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[Official] The Mouse Suggestion Thread - Page 52

post #511 of 6214
I believe Razer added some dynamic DPI scaling crap that never got removed. In return you have your mouse scaling up and down randomly, but I'm not sure if a recent driver fixed that.
post #512 of 6214
Quote:
Originally Posted by Skylit View Post

Hes over hyping the accel. I'm not agreeing that it's perfect, but the average person isn't going to freaking notice a minimal 5% -/+ curve.
Do I want a linear sensor? Sure, but sometimes I feel that stuff gets blown way out of proportion.
Why doesn't the PTE count? It has no accel.
I suppose I'm picky with how stuff is explained. You see, I don't view the 9500/9800 as a LASER, but rather a CMOS sensor. CMOS sensors can use a VCSEL(LASER), or LED(OPTICAL) illumination sources.
When you say "The G500 and G700 are both mice which use a LASER sensor that has acceleration built in". The common person is going to interpret that like all LASER mice have acceleration when thats not even the case. The truth of the matter is that there are many VCSEL CMOS based sensors that offer linear tracking, though the previous gaming architecture has been discontinued and all current non gaming models dont work as well in this environment.
Are the 9500/9800 common? Sure I'll agree with that.
I've used my friend's Xai before, and it is noticeable if you are using a low sensitivity.
I also don't count the twin eye because it's a different type of sensor, and usually labelled as a twin eye sensor when you buy a mouse with it.
post #513 of 6214
My old MX revolution has a "Laser" sensor that has no acceleration afaik. Same for G3, G5, G7 and G9. You cannot just say all laser sensors have acceleration.
post #514 of 6214
Quote:
Originally Posted by Riou View Post

My old MX revolution has a "Laser" sensor that has no acceleration afaik. Same for G3, G5, G7 and G9. You cannot just say all laser sensors have acceleration.
Well, that would explain why I never said that all LASER sensors have acceleration.
post #515 of 6214
Quote:
Originally Posted by Art Vanelay View Post

I've used my friend's Xai before, and it is noticeable if you are using a low sensitivity.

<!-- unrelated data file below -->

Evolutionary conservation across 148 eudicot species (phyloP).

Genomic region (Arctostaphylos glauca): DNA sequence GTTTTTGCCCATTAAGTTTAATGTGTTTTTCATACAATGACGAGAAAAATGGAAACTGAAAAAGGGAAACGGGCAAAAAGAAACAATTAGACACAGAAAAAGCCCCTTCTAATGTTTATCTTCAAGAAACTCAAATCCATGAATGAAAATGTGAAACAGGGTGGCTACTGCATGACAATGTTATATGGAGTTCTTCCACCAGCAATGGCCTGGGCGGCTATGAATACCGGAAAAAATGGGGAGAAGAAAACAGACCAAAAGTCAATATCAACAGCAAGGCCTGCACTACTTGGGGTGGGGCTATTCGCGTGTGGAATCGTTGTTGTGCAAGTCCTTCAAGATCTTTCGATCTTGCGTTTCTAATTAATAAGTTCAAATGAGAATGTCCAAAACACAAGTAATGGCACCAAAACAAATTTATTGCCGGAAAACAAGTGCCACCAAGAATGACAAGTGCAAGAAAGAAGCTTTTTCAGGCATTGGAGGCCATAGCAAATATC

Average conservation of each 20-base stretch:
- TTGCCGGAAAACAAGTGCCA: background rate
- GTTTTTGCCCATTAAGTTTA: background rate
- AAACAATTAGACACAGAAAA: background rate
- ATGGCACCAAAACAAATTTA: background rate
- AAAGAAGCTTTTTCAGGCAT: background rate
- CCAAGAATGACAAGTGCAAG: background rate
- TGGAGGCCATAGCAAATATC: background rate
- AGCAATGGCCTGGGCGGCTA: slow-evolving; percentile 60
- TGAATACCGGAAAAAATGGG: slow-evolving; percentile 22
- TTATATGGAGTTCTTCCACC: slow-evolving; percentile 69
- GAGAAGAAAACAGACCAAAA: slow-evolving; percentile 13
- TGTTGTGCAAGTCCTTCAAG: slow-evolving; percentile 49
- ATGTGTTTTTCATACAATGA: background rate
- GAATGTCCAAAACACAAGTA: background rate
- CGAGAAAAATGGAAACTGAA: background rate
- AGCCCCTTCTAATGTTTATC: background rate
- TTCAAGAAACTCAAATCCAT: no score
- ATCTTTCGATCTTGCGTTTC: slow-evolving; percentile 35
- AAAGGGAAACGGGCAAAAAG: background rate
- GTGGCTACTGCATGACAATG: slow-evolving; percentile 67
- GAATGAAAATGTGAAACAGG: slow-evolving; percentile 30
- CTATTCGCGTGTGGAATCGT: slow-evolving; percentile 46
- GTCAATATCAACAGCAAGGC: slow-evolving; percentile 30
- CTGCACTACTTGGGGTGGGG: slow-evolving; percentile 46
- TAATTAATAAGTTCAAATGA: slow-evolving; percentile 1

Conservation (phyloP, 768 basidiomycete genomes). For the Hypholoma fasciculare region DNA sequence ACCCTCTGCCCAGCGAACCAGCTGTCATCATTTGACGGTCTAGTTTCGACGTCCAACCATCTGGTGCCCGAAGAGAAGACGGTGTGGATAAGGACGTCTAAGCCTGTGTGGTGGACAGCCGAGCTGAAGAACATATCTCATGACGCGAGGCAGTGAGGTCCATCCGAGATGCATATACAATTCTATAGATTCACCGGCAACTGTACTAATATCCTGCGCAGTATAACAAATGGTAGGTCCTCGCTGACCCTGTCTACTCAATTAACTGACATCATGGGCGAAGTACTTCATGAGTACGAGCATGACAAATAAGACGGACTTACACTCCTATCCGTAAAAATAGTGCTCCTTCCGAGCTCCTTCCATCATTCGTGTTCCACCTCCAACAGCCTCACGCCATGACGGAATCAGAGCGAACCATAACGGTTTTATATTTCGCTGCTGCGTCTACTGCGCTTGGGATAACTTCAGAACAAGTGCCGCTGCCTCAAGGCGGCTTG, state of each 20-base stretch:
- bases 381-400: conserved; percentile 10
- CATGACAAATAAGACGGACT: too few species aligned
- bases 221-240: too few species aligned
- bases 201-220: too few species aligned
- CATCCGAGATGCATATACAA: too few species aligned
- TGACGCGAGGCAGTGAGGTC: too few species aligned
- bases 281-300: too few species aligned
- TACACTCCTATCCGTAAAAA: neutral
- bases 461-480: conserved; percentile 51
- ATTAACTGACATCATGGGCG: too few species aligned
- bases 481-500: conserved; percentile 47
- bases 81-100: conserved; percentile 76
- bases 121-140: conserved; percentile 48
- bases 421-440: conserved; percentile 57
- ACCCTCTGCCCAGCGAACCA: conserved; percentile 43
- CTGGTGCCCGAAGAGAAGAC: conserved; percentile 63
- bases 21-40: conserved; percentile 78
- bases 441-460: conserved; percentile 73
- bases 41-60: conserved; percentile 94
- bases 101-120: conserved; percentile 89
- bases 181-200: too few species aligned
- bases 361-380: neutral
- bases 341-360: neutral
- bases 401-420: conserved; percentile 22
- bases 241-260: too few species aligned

I also don't count the twin eye because it's a different type of sensor, and usually labelled as a twin eye sensor when you buy a mouse with it.

It's noticeable if you're looking for a flaw or have a fair bit of experience with another products without any minor acceleration curve then instantly switch, though it isn't impossible to relearn or grasp the pattern of how you game.

A lot of this is simply psychological and I only realized this after learning how to game left handed. Yes anyone would be more comfortable with a perfect sensor, but practice and skill goes way further regardless.

On a personal level, motion on my right hand is much more skilled and the small accel curve doesn't really hinder me, though I can see how it might be a problem if you've learned a certain way on a specific sensor than swapped out to something slightly different. In which case, what I feel left handed (limited experience, 6 months).

You know it's funny. The architects in charge of these sensors don't acknowledge the small accel. Suppose they're casuals ^^

I already know quite a bit of people disagree with me, but that's okay. This simply how feel about the subject. I would like a linear 9500/9800 regardless.

As for twin eye. I actually consider this a "real laser" sensor as it uses a newer Doppler method technology to track. Ofc this is much different than what people are used to and thus issues are formed from using the tech improperly (aka cloth surfaces causing tracking imperfections), though the sensor is still sensitive itself if you don't keep up with cleaning the area.


Quote:
Originally Posted by Art Vanelay View Post